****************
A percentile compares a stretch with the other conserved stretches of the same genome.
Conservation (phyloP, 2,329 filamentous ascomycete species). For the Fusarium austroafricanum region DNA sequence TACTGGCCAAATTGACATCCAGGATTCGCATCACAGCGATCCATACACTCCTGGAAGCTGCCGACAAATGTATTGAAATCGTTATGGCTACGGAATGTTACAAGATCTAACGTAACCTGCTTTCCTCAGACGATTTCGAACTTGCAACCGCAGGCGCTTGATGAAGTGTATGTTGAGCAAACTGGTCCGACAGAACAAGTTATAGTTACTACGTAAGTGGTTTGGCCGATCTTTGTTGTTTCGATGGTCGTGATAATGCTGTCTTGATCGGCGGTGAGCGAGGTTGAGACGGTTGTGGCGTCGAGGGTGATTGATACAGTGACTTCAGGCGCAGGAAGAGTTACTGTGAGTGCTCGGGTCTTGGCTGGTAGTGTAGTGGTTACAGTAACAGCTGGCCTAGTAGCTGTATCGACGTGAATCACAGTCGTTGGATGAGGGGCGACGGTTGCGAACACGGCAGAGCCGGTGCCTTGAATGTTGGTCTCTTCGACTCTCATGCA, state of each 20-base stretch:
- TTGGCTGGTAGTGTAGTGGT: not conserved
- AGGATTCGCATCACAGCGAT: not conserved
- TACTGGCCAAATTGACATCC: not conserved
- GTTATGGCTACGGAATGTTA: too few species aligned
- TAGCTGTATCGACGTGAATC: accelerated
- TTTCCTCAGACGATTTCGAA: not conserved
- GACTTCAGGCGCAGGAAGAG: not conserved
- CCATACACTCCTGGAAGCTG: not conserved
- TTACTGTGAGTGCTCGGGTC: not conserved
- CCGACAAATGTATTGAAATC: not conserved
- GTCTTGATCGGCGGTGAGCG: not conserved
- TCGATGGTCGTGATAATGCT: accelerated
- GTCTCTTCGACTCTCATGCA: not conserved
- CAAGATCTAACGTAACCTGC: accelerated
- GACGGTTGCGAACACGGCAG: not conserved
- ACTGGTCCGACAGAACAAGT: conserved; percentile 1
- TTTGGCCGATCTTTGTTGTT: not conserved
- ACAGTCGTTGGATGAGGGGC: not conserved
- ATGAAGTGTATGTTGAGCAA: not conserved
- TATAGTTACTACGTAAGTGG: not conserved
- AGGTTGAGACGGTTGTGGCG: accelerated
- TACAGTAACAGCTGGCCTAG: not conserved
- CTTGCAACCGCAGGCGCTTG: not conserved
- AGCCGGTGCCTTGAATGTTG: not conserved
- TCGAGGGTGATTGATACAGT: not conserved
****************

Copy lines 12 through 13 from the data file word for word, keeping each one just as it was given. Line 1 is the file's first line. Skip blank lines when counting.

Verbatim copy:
- CCGACAAATGTATTGAAATC: not conserved
- GTCTTGATCGGCGGTGAGCG: not conserved